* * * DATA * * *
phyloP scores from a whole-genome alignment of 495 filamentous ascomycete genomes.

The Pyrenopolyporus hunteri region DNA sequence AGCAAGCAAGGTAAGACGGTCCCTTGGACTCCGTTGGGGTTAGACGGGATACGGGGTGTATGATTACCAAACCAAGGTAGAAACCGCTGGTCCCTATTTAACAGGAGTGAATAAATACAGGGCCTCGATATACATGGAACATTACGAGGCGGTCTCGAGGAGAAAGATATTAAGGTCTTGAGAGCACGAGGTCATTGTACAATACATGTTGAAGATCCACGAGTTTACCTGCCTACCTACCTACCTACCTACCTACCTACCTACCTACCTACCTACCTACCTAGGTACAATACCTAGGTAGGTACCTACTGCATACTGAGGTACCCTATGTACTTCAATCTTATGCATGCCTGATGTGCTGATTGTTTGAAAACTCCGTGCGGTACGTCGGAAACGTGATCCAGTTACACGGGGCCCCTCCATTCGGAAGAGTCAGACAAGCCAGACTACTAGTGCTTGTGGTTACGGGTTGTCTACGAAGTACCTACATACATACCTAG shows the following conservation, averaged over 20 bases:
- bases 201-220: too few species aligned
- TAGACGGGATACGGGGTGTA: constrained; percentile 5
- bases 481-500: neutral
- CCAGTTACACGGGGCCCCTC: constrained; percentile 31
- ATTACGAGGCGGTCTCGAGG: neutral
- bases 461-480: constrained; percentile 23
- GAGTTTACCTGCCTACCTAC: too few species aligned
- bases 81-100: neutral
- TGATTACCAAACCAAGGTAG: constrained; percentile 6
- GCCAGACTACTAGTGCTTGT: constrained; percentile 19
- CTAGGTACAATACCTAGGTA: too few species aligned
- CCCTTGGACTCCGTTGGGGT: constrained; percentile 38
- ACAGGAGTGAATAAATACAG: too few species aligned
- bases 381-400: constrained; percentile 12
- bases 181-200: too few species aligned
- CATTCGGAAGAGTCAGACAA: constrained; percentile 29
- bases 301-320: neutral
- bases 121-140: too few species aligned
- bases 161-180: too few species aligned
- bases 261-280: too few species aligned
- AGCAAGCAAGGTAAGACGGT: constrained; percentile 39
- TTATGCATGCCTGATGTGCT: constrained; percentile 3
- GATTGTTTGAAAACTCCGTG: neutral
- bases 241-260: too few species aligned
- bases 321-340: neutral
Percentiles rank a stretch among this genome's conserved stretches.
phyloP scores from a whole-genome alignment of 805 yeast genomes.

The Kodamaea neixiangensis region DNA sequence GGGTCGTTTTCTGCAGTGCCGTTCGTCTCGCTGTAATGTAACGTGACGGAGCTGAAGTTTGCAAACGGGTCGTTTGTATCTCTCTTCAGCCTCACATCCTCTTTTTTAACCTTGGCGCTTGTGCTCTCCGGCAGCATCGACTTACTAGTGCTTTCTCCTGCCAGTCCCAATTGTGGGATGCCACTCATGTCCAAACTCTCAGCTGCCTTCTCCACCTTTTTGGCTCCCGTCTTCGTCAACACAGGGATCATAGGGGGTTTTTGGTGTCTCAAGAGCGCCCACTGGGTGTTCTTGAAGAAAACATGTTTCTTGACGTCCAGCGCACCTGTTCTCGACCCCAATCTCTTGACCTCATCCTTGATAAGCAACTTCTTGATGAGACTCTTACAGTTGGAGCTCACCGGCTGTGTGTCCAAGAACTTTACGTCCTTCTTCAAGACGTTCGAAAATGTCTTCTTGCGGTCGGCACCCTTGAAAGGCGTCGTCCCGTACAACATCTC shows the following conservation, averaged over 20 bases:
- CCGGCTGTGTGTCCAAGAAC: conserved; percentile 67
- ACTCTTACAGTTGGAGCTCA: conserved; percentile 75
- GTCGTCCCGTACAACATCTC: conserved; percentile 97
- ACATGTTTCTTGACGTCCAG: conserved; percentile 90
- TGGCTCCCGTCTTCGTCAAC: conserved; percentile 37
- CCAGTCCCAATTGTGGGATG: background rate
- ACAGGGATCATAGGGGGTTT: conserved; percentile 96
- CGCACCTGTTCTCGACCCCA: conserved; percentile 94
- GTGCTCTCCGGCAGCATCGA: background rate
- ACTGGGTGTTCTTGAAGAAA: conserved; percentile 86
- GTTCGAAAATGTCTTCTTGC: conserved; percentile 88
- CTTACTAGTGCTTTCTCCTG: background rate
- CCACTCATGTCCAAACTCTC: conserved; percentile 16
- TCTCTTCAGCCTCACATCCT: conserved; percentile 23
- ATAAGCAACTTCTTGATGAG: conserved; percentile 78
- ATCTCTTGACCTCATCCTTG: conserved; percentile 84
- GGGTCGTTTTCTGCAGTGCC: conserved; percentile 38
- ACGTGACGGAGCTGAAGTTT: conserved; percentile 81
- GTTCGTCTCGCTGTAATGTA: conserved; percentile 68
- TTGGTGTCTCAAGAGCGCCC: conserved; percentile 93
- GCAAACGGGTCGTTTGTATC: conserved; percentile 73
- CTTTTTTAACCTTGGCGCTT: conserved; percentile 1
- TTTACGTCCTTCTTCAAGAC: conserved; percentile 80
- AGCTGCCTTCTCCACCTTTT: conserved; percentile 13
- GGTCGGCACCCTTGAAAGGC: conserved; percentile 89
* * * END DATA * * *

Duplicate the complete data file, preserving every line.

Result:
phyloP scores from a whole-genome alignment of 495 filamentous ascomycete genomes.

The Pyrenopolyporus hunteri region DNA sequence AGCAAGCAAGGTAAGACGGTCCCTTGGACTCCGTTGGGGTTAGACGGGATACGGGGTGTATGATTACCAAACCAAGGTAGAAACCGCTGGTCCCTATTTAACAGGAGTGAATAAATACAGGGCCTCGATATACATGGAACATTACGAGGCGGTCTCGAGGAGAAAGATATTAAGGTCTTGAGAGCACGAGGTCATTGTACAATACATGTTGAAGATCCACGAGTTTACCTGCCTACCTACCTACCTACCTACCTACCTACCTACCTACCTACCTACCTACCTAGGTACAATACCTAGGTAGGTACCTACTGCATACTGAGGTACCCTATGTACTTCAATCTTATGCATGCCTGATGTGCTGATTGTTTGAAAACTCCGTGCGGTACGTCGGAAACGTGATCCAGTTACACGGGGCCCCTCCATTCGGAAGAGTCAGACAAGCCAGACTACTAGTGCTTGTGGTTACGGGTTGTCTACGAAGTACCTACATACATACCTAG shows the following conservation, averaged over 20 bases:
- bases 201-220: too few species aligned
- TAGACGGGATACGGGGTGTA: constrained; percentile 5
- bases 481-500: neutral
- CCAGTTACACGGGGCCCCTC: constrained; percentile 31
- ATTACGAGGCGGTCTCGAGG: neutral
- bases 461-480: constrained; percentile 23
- GAGTTTACCTGCCTACCTAC: too few species aligned
- bases 81-100: neutral
- TGATTACCAAACCAAGGTAG: constrained; percentile 6
- GCCAGACTACTAGTGCTTGT: constrained; percentile 19
- CTAGGTACAATACCTAGGTA: too few species aligned
- CCCTTGGACTCCGTTGGGGT: constrained; percentile 38
- ACAGGAGTGAATAAATACAG: too few species aligned
- bases 381-400: constrained; percentile 12
- bases 181-200: too few species aligned
- CATTCGGAAGAGTCAGACAA: constrained; percentile 29
- bases 301-320: neutral
- bases 121-140: too few species aligned
- bases 161-180: too few species aligned
- bases 261-280: too few species aligned
- AGCAAGCAAGGTAAGACGGT: constrained; percentile 39
- TTATGCATGCCTGATGTGCT: constrained; percentile 3
- GATTGTTTGAAAACTCCGTG: neutral
- bases 241-260: too few species aligned
- bases 321-340: neutral
Percentiles rank a stretch among this genome's conserved stretches.
phyloP scores from a whole-genome alignment of 805 yeast genomes.

The Kodamaea neixiangensis region DNA sequence GGGTCGTTTTCTGCAGTGCCGTTCGTCTCGCTGTAATGTAACGTGACGGAGCTGAAGTTTGCAAACGGGTCGTTTGTATCTCTCTTCAGCCTCACATCCTCTTTTTTAACCTTGGCGCTTGTGCTCTCCGGCAGCATCGACTTACTAGTGCTTTCTCCTGCCAGTCCCAATTGTGGGATGCCACTCATGTCCAAACTCTCAGCTGCCTTCTCCACCTTTTTGGCTCCCGTCTTCGTCAACACAGGGATCATAGGGGGTTTTTGGTGTCTCAAGAGCGCCCACTGGGTGTTCTTGAAGAAAACATGTTTCTTGACGTCCAGCGCACCTGTTCTCGACCCCAATCTCTTGACCTCATCCTTGATAAGCAACTTCTTGATGAGACTCTTACAGTTGGAGCTCACCGGCTGTGTGTCCAAGAACTTTACGTCCTTCTTCAAGACGTTCGAAAATGTCTTCTTGCGGTCGGCACCCTTGAAAGGCGTCGTCCCGTACAACATCTC shows the following conservation, averaged over 20 bases:
- CCGGCTGTGTGTCCAAGAAC: conserved; percentile 67
- ACTCTTACAGTTGGAGCTCA: conserved; percentile 75
- GTCGTCCCGTACAACATCTC: conserved; percentile 97
- ACATGTTTCTTGACGTCCAG: conserved; percentile 90
- TGGCTCCCGTCTTCGTCAAC: conserved; percentile 37
- CCAGTCCCAATTGTGGGATG: background rate
- ACAGGGATCATAGGGGGTTT: conserved; percentile 96
- CGCACCTGTTCTCGACCCCA: conserved; percentile 94
- GTGCTCTCCGGCAGCATCGA: background rate
- ACTGGGTGTTCTTGAAGAAA: conserved; percentile 86
- GTTCGAAAATGTCTTCTTGC: conserved; percentile 88
- CTTACTAGTGCTTTCTCCTG: background rate
- CCACTCATGTCCAAACTCTC: conserved; percentile 16
- TCTCTTCAGCCTCACATCCT: conserved; percentile 23
- ATAAGCAACTTCTTGATGAG: conserved; percentile 78
- ATCTCTTGACCTCATCCTTG: conserved; percentile 84
- GGGTCGTTTTCTGCAGTGCC: conserved; percentile 38
- ACGTGACGGAGCTGAAGTTT: conserved; percentile 81
- GTTCGTCTCGCTGTAATGTA: conserved; percentile 68
- TTGGTGTCTCAAGAGCGCCC: conserved; percentile 93
- GCAAACGGGTCGTTTGTATC: conserved; percentile 73
- CTTTTTTAACCTTGGCGCTT: conserved; percentile 1
- TTTACGTCCTTCTTCAAGAC: conserved; percentile 80
- AGCTGCCTTCTCCACCTTTT: conserved; percentile 13
- GGTCGGCACCCTTGAAAGGC: conserved; percentile 89